Deerchild’s story and her mother’s are held together throughout the collection with images of weaving, of thread and of hair. On her first day of school, Deerchild’s mother “weaves/ two braids” that remind her “who i am/ always pointing me// back home” (10-11). Her mother does this in defiance of her memory of having her hair cut on her own first day of school:

don’t move after that
not for a long time
just sit there
stare big eyed
mute like an owl

watch my hair
fall wisps
of something
i used to be (34)

The braids, for both daughter and mother, serve as orientation, toward home and toward wholeness. Indeed, in a dream, the speaker’s mother is told to

grow your hair long

it’s the only way
to get rid of that nun

to finally escape this place
to find the exit

go back to the beginning (64-65)

The title poem, “calling down the sky,” invokes an image of protection for the Indigenous children against the violence inflicted by the priests and the nuns. In that poem, the Northern lights, a “shimmering shawl fringe/ against black” (48), descend amidst “shrill trills/goose ducks loons/ even moose calls” that terrify the priests and nuns (49) – a goddess strong enough to combat the Catholic God, even for just one night. It’s not only an image of supernatural power, though, because the children have themselves “conspire[d] in Cree/ pass[ed] notes” to engineer part of the display (48):

sound snags shawl
we sing her to earth

ask her to dance
them into the sky (49)

This image of the Northern lights as a protective force does not merely speak to a past mysticism; Deerchild uses it to reach into the future. At the end of the collection, she repeats the image, again as protection against colonial violence. In “when i think of mama in residential school,” she writes:

if the indian agent came
commanded give me your children

if the mounties came
demanded stand aside

if the government came
declared it is the law

if they came for them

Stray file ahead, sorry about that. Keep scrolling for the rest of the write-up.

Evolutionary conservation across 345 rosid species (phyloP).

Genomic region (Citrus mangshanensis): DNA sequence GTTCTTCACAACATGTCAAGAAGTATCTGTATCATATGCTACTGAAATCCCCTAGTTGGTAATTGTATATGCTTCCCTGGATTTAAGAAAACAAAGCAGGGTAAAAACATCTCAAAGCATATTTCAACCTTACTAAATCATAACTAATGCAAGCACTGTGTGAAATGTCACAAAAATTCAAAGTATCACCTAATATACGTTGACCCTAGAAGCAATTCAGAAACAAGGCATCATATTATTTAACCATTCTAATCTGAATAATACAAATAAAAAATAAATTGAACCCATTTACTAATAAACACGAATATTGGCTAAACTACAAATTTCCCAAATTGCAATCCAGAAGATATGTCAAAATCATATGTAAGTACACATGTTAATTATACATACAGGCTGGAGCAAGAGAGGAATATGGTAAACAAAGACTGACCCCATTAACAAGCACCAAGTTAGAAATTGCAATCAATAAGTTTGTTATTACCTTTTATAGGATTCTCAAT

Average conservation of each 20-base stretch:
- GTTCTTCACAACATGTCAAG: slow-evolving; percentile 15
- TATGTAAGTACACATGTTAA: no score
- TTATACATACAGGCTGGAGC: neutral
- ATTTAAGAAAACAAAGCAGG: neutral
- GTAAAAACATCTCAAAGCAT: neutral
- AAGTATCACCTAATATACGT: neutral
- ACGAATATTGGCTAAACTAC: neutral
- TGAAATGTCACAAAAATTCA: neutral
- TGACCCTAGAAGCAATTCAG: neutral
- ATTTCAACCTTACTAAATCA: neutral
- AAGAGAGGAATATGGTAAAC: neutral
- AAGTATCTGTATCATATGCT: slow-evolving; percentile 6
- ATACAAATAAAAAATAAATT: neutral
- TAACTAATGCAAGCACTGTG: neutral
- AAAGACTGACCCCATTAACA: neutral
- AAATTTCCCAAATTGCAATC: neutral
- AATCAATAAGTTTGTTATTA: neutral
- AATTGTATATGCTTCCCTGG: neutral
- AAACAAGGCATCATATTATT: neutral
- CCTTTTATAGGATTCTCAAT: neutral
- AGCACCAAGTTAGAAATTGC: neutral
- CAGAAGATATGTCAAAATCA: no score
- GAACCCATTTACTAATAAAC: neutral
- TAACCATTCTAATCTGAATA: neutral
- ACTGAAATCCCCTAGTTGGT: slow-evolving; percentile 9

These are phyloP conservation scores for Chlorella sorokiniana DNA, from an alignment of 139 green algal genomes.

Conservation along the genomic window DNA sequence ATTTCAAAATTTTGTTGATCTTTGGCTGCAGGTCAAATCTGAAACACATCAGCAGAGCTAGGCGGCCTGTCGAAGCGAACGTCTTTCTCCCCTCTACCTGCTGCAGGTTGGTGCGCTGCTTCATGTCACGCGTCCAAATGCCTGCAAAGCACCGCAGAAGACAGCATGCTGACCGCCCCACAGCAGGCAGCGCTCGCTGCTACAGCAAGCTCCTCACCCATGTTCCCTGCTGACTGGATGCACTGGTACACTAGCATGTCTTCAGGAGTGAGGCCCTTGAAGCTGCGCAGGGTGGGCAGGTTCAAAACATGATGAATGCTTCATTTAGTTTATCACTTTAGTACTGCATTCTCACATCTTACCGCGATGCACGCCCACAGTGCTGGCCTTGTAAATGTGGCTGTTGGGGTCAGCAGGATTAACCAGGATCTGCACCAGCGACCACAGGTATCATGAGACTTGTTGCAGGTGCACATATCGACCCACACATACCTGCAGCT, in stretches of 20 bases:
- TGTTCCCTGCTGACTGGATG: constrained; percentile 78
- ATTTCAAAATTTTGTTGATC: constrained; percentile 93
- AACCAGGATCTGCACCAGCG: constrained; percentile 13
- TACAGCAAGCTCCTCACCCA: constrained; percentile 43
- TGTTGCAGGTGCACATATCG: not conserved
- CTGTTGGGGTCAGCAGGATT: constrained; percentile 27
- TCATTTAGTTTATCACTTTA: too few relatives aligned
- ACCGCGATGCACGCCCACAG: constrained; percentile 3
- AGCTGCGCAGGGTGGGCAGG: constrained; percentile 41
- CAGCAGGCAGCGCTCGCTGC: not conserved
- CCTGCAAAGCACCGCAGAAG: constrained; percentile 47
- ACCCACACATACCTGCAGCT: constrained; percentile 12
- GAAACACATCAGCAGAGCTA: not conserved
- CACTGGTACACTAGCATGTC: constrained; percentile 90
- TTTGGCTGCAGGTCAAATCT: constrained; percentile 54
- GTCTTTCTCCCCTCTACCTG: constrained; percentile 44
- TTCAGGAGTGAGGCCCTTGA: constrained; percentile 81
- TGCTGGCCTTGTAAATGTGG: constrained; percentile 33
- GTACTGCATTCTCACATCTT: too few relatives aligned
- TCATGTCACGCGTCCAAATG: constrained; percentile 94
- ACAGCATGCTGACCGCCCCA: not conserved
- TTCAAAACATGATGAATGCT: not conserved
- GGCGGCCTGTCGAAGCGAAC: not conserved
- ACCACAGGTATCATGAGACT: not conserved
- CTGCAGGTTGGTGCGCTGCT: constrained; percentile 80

what would i do

would i call down the sun
would i call down the moon

if they came for my girls
would i call down the sky

what solace would i find
there in the silence (76)

The silence, here in contrast to the noisy display engineered by the children, speaks in part to the ongoing violence to which Indigenous people are subjected – from the thousands of missing and murdered Indigenous women to the suicide crises on the Northern reserves to the overrepresentation of Indigenous children in foster care – toward which settler culture is largely silent. “what solace would i find/ there in the silence” also works as a call to action: The children at Guy Hill Residential School who call down the sky for a night’s protection can only do so collectively. So too, to protect her own children, if she were alone, the speaker could expect to hear only silence, the same silence of community denial her mother invokes in “mama’s testimony.” However, as part of a collective, the fury and protection are potent. ♦

melanie brannagan frederiksen is a white Canadian settler who lives on Treaty One territory. She is a writer and a copy editor whose writing has appeared in Prairie Fire, The Waggle, the Winnipeg Free Press and The Winnipeg Review.

calling down the sky
by Rosanna Deerchild
Markham, ON: BookLand Press, 2015, ISBN 9781772310054, 96 pp., $16.95 paper.

Buy calling down the sky at McNally Robinson Booksellers.